Qiu He (Chinese: 仇和; pinyin: Qiú Hé; born January 1957) is a former Chinese politician who spent his career in Jiangsu and Yunnan provinces. He most recently held the post of the Deputy Communist Party Secretary of Yunnan. He was investigated by the Communist Party of China's anti-graft agency in March 2015.

Qiu He
仇和
Deputy Communist Party Secretary of Yunnan
In office
November 2011 – March 2015
SecretaryQin Guangrong
Li Jiheng
Preceded byLi Jiheng
Succeeded byZhong Mian
Communist Party Secretary of Kunming
In office
December 2007 – November 2011
Preceded byYang Chongyong
Succeeded byZhang Tianxin
Vice-Governor of Jiangsu
In office
January 2006 – December 2007
Preceded byWu Ruilin (吴瑞林)
Succeeded byXu Ming (徐鸣)
Communist Party Secretary of Suqian
In office
August 2001 – April 2006
Preceded byXu Shousheng
Succeeded byZhang Xinshi (张新实)
Mayor of Suqian
In office
January 2001 – August 2001
Preceded byShe Yihe (佘义和)
Succeeded byZhang Xinshi
Personal details
BornJanuary 1957 (age 64)
Binhai County, Jiangsu, China
Political partyCommunist Party of China (1977–2015, expelled)
Alma materNanjing Agricultural University
Tsinghua University
John F. Kennedy School of Government

Qiu He was a member of the 12th National People's Congress and an alternate member of the 18th Central Committee of the Communist Party of China.

Life and careerEdit

Qiu He was born and raised in Binhai County, Jiangsu. He entered Nanjing Agricultural College (now Nanjing Agricultural University) in March 1978, majoring in botanical and plant conservation, where he graduated in January 1982.[1] Qiu then joined the Jiangsu Agricultural Science Institute. In 1985 he became an office liaison for a 'party clean-up' project in the city of Huaiyin. The following year he was named deputy director of the Botanical Conservation Institute of Jiangsu (苏省农科院植保研究所). In 1988 he became governor of Feng County. He also studied at Tsinghua University. From 1990 to 1996, he worked at Jiangsu Provincial Association of Science and Technology.[1]

Between April 1995 and January 1996 he was sent to the John F. Kennedy School of Government at Harvard University as a part-time student. In 1996 he began working in the city of Suqian as a member of its planning commission, by September he was named vice-mayor. He then became party head of Shuyang County, where he experimented with a far-reaching anti-corruption campaign, and first explored the possibility of hiring staff to direct public opinion in favour of the government on the internet (a precursor to the fifty cent party).[2]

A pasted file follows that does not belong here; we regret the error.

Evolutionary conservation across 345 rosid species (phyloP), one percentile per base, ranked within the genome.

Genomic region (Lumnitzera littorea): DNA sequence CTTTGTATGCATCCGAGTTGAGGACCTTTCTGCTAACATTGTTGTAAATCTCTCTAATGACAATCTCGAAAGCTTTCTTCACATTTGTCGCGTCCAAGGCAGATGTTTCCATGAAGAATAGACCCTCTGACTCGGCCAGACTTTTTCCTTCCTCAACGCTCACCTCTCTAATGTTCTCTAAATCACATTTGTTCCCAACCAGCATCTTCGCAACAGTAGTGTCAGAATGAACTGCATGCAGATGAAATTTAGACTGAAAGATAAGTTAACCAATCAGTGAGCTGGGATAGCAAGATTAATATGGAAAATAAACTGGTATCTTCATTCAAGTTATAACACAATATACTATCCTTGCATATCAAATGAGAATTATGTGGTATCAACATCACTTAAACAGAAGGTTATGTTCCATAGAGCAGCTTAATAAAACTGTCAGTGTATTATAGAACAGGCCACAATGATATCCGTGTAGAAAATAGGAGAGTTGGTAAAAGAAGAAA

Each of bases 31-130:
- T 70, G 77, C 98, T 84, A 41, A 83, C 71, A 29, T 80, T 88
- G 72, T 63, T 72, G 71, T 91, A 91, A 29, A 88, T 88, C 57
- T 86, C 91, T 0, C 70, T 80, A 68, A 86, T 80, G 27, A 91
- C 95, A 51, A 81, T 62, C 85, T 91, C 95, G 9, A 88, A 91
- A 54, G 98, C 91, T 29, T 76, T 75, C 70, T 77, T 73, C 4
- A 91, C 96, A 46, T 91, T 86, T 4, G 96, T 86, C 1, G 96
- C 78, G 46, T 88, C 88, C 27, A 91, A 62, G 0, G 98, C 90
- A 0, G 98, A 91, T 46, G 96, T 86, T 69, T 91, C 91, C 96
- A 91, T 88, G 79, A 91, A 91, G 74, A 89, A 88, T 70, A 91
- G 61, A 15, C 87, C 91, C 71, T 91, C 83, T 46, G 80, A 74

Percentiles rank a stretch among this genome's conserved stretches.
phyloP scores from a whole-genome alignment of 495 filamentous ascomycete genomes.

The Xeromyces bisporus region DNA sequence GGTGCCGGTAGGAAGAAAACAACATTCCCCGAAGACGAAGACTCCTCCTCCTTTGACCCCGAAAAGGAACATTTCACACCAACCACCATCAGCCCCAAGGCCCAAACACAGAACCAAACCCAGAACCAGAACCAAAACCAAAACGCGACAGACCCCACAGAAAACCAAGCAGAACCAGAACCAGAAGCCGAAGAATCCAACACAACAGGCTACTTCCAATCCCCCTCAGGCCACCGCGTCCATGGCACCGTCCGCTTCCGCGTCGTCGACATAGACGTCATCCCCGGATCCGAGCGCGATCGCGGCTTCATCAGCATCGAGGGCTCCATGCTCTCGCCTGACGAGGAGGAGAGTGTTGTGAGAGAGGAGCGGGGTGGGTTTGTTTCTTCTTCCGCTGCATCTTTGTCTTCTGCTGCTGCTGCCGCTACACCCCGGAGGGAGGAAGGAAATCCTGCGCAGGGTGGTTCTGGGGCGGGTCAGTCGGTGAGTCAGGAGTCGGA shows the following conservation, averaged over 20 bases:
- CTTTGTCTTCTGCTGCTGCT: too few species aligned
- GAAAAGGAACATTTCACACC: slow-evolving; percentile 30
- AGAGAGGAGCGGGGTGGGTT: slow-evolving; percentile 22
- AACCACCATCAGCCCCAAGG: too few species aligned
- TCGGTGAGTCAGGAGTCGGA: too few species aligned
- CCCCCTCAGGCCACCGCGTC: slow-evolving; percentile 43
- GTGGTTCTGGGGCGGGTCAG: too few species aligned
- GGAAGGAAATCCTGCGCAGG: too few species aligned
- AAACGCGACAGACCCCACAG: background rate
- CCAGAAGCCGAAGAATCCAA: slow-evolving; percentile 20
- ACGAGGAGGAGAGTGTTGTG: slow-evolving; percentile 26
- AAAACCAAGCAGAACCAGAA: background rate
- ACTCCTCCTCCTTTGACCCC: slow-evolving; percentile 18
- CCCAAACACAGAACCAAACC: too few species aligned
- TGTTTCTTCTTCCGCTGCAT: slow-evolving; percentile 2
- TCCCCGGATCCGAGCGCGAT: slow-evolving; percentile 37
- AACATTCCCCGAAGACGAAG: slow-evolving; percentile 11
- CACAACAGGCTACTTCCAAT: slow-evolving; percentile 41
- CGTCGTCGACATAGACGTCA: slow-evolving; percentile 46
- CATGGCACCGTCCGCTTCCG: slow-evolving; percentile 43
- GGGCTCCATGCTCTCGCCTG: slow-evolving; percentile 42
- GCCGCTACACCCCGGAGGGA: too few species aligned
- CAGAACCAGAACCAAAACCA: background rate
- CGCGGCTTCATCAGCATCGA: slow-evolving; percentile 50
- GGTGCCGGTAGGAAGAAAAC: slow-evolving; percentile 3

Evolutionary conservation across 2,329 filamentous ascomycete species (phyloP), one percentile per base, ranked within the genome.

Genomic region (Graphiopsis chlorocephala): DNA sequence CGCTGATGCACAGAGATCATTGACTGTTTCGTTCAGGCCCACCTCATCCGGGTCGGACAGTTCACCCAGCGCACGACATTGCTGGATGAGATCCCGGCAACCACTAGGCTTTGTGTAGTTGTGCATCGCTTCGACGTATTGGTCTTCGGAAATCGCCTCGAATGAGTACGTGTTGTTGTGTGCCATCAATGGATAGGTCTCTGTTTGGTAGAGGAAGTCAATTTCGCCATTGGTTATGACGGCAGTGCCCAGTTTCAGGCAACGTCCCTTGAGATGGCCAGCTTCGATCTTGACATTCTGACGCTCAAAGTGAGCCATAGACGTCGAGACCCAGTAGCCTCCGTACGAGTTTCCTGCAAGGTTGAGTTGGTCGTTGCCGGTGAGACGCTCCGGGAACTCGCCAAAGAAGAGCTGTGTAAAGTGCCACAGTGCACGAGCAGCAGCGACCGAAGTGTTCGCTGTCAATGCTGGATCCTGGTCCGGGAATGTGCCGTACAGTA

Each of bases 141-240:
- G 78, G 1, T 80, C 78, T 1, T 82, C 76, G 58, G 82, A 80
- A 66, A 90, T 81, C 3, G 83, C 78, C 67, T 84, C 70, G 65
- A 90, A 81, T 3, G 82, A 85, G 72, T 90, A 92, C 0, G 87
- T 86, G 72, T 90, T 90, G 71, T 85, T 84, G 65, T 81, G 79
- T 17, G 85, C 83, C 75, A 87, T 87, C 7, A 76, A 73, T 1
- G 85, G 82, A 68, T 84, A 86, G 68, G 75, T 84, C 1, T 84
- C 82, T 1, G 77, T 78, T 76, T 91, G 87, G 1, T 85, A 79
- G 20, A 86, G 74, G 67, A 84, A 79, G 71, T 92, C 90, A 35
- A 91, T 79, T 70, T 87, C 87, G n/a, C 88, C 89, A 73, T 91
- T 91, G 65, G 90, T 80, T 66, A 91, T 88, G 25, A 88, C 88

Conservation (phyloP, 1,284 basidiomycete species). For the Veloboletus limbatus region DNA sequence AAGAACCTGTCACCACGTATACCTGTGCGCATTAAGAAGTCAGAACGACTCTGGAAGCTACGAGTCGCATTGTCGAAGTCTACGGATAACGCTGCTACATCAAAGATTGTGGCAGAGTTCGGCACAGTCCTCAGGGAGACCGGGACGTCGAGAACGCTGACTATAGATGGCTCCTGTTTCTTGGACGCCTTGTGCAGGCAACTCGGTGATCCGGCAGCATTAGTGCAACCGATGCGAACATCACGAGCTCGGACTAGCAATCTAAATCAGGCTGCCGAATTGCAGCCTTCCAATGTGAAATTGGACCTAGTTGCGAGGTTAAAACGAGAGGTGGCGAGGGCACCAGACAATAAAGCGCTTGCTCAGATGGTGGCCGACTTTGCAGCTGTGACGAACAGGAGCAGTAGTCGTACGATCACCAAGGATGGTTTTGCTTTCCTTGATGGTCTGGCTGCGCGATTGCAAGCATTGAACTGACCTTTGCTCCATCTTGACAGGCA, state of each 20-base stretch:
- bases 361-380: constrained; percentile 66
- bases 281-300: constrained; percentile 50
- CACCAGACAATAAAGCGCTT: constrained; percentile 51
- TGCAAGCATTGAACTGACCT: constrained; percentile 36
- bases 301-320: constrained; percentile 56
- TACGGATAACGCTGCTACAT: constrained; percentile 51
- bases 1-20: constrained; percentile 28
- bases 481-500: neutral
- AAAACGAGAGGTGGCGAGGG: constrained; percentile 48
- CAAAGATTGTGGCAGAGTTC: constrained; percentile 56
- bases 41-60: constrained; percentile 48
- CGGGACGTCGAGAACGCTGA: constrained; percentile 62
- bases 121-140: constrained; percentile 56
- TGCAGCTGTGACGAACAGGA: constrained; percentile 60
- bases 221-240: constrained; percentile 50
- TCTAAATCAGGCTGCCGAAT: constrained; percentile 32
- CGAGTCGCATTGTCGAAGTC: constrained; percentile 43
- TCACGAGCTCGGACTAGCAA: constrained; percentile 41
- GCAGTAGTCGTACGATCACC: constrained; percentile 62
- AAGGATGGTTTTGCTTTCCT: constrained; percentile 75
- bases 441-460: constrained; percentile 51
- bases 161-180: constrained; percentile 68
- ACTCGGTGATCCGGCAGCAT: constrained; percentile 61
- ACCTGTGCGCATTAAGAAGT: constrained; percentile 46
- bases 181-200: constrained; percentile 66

In 1998, Qiu instituted a program for local teachers to take part in activities courting private investment in the city of Suqian. This unusual program was covered in the Focus Report program on the flagship channel of China Central Television. In 1999, Qiu spearheaded another program publicly 'naming and shaming' those caught with petty crimes on local television, earning a special feature report on the liberal Southern Weekend newspaper. In 2000, he became mayor, and in August 2001 became Communist Party Secretary, the top political position of the city. [1][3]In 2001 he began an ambitious program to privatize education in the city.[2]

In January 2006 he was promoted to become Vice-Governor of Jiangsu, one year later, he was transferred to Kunming, capital of Yunnan province, and served as the Communist Party Secretary.[1] In November 2011 he was promoted again to become Deputy Communist Party Secretary of Yunnan, he remained in that position until March 2015, when he was being investigated by the Party's internal disciplinary body for "serious violations of laws and regulations".[4] Qiu's former boss, Bai Enpei, was also investigated for corruption. His successor as party chief of Kunming, Zhang Tianxin, was also investigated and demoted for violating discipline. It is unclear if the two cases are related.

On July 31, Qiu was expelled from the Communist Party of China at the conclusion of the investigation into him by the Central Commission for Discipline Inspection. The anti-graft agency accused Qiu of "accepting cash gifts, using the convenience of his office to aid in the business operations of his relatives and aid in the promotion of officials... accepted massive bribes." He was also indicted on criminal charges of bribery.[5]

On December 15, 2016, Qiu was sentenced for 14 years and 6 months in prison for bribery.[6] Qiu's superior, Qin Guangrong, former party chief of Yunnan, handed himself in to the government in May 2019.[7]

Qiu is an alternate member of the 18th Central Committee of the Communist Party of China. He was elected at the 18th Party Congress held in November 2012 but barely met the threshold of support for election. Of the elected members, he placed second last in the vote count, ahead only of Li Xiaopeng, the son of former Premier Li Peng.

ReferencesEdit

  1. ^ a b c d "Life of Qiu He". CE (in Chinese). 2015.
  2. ^ a b 吴多雨 (March 17, 2015). "仇和倒台与五毛兴衰史". Paopao.
  3. ^ "Qiu He arrived in Taipei for business opportunities". 2011-02-17.
  4. ^ "Deputy Party chief of Yunnan under probe". Xinhua News. 2015-03-15.
  5. ^ "南京市委原书记杨卫泽、云南原副书记仇和被双开". Chinanews. July 31, 2015.
  6. ^ "云南省委原副书记仇和一审被判十四年六个月". Xinhuanet. Retrieved 2016-12-15.
  7. ^ Matt Ho (9 May 2019). "Former Communist Party boss of Yunnan Qin Guangrong investigated for corruption". South China Morning Post. Retrieved 26 September 2019.
Government offices
Preceded by
She Yihe
Mayor of Suqian
2001–2001
Succeeded by
Zhang Xinshi
Preceded by
Wu Ruilin
Vice-Governor of Jiangsu
2006–2007
Succeeded by
Xu Ming
Party political offices
Preceded by
Xu Shousheng
Communist Party Secretary of Suqian
2001–2006
Succeeded by
Zhang Xinshi
Preceded by
Yang Chongyong
Communist Party Secretary of Kunming
2007–2011
Succeeded by
Zhang Tianxin
Preceded by
Li Jiheng
Deputy Communist Party Secretary of Yunnan
2011–2015
Succeeded by
Zhong Mian